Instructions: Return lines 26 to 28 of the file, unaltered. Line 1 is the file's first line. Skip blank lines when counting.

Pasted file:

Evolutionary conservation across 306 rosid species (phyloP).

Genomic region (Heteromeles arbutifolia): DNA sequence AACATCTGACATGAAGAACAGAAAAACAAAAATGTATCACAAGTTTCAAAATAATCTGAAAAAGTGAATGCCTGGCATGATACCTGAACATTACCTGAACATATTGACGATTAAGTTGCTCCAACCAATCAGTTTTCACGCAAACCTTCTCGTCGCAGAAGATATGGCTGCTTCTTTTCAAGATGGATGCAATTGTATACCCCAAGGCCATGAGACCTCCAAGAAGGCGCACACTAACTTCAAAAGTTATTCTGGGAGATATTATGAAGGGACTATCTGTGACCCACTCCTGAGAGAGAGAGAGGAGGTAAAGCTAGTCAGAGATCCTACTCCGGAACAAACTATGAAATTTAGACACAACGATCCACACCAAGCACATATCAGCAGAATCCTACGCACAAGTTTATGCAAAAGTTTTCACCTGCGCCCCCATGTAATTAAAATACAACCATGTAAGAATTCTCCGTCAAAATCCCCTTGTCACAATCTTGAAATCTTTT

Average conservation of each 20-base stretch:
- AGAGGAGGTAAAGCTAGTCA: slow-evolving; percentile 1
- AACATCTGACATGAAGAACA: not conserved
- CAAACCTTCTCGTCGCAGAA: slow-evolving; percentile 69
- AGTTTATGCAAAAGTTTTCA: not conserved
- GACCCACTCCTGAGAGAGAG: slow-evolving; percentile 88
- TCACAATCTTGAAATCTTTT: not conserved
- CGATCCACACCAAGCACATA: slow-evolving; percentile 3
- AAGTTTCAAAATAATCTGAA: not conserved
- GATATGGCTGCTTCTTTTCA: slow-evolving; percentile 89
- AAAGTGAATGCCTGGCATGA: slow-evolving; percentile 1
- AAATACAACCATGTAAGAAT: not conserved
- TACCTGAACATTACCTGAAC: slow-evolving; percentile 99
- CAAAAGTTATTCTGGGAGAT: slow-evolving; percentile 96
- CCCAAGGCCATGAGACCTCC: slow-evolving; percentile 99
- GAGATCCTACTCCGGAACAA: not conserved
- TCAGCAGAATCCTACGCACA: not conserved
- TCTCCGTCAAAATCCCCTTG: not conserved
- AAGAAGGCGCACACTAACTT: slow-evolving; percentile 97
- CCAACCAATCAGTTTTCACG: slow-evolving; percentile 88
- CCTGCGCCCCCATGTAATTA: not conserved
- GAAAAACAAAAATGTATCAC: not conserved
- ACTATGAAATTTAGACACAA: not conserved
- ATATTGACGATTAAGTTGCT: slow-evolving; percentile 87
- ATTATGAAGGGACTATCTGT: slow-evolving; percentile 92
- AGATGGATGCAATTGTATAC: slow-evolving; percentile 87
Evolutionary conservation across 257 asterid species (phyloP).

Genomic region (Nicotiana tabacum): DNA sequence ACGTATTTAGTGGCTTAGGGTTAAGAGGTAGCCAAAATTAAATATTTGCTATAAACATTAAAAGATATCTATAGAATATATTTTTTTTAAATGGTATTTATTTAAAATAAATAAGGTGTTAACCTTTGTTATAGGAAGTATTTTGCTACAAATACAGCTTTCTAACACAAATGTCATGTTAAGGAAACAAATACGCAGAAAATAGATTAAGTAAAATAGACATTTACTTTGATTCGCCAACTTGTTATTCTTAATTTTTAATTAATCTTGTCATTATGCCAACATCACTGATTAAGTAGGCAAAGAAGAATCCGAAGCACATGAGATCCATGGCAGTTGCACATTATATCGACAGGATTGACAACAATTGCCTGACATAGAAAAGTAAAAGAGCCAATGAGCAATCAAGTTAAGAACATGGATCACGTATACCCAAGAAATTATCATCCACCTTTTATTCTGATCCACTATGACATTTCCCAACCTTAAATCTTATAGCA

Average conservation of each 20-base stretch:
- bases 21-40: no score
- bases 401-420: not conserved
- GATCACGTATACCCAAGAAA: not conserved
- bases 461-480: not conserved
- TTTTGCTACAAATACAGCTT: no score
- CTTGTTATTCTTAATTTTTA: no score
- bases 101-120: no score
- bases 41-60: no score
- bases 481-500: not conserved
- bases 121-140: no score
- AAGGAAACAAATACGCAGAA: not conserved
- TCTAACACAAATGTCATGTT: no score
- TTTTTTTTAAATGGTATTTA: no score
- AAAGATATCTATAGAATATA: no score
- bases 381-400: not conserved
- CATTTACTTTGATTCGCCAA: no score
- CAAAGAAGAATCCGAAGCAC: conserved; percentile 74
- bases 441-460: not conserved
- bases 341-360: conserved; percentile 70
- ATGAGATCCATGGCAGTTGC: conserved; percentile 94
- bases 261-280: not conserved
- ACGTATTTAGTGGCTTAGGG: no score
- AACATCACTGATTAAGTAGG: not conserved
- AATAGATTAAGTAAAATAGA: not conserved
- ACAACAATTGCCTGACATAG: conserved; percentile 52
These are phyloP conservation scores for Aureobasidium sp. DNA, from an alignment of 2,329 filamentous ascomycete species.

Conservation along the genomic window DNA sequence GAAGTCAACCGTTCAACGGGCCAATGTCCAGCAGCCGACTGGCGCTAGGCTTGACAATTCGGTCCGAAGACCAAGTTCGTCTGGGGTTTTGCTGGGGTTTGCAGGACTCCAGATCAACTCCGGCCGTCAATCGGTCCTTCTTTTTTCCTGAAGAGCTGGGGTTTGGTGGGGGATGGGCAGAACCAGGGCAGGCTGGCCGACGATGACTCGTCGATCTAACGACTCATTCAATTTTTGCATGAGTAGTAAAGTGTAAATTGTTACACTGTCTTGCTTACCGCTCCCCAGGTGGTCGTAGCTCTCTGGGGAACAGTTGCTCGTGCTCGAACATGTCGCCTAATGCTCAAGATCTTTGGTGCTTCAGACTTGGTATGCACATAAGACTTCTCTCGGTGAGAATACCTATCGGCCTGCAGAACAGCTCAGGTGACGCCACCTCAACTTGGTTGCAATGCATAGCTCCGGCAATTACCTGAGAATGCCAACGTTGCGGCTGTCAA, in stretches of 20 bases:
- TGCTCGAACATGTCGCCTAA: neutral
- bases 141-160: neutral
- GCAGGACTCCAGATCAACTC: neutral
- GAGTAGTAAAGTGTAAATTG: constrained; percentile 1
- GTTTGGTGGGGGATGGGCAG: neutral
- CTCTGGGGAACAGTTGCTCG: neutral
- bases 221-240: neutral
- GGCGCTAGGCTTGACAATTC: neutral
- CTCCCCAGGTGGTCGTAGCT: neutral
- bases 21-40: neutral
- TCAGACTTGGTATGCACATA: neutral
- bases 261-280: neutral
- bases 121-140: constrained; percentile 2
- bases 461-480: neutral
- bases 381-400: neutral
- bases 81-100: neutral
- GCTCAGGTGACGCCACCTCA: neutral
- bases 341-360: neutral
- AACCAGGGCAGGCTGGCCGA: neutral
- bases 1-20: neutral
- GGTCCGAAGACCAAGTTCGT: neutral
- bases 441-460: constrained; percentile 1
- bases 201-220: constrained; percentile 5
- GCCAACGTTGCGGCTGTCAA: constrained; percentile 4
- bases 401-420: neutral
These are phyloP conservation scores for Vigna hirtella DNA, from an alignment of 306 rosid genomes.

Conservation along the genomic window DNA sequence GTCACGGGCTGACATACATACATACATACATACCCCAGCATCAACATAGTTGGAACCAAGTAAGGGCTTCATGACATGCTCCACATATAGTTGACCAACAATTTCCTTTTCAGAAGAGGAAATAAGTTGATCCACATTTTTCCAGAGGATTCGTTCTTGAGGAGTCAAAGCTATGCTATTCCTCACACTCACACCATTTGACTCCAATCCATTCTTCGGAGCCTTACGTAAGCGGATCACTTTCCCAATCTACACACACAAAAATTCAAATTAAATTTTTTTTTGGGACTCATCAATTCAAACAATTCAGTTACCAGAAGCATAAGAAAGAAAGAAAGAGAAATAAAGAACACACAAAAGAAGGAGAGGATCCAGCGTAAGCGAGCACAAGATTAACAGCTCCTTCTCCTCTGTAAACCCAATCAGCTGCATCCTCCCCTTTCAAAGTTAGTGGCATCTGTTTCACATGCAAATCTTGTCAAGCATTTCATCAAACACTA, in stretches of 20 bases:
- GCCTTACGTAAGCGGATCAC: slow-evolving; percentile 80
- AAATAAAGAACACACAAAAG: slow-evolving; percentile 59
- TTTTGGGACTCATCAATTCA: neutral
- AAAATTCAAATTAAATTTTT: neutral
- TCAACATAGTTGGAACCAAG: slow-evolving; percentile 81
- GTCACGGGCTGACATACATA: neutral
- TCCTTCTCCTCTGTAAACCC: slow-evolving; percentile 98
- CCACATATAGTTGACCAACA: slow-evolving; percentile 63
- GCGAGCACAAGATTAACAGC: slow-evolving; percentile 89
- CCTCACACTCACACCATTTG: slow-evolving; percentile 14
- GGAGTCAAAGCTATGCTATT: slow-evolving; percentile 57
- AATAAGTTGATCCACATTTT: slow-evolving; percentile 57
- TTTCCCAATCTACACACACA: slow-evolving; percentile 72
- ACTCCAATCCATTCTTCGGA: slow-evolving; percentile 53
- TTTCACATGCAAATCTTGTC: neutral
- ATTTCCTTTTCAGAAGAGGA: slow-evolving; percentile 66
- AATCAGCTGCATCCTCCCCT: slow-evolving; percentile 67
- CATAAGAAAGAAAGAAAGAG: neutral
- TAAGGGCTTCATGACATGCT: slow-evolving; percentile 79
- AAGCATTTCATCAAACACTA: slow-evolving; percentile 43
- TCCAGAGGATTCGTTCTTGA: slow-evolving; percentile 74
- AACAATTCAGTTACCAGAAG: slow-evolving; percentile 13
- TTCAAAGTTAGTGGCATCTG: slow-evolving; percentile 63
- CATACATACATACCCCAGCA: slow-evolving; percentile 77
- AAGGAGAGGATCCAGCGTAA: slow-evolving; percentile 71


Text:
- ATATTGACGATTAAGTTGCT: slow-evolving; percentile 87
- ATTATGAAGGGACTATCTGT: slow-evolving; percentile 92
- AGATGGATGCAATTGTATAC: slow-evolving; percentile 87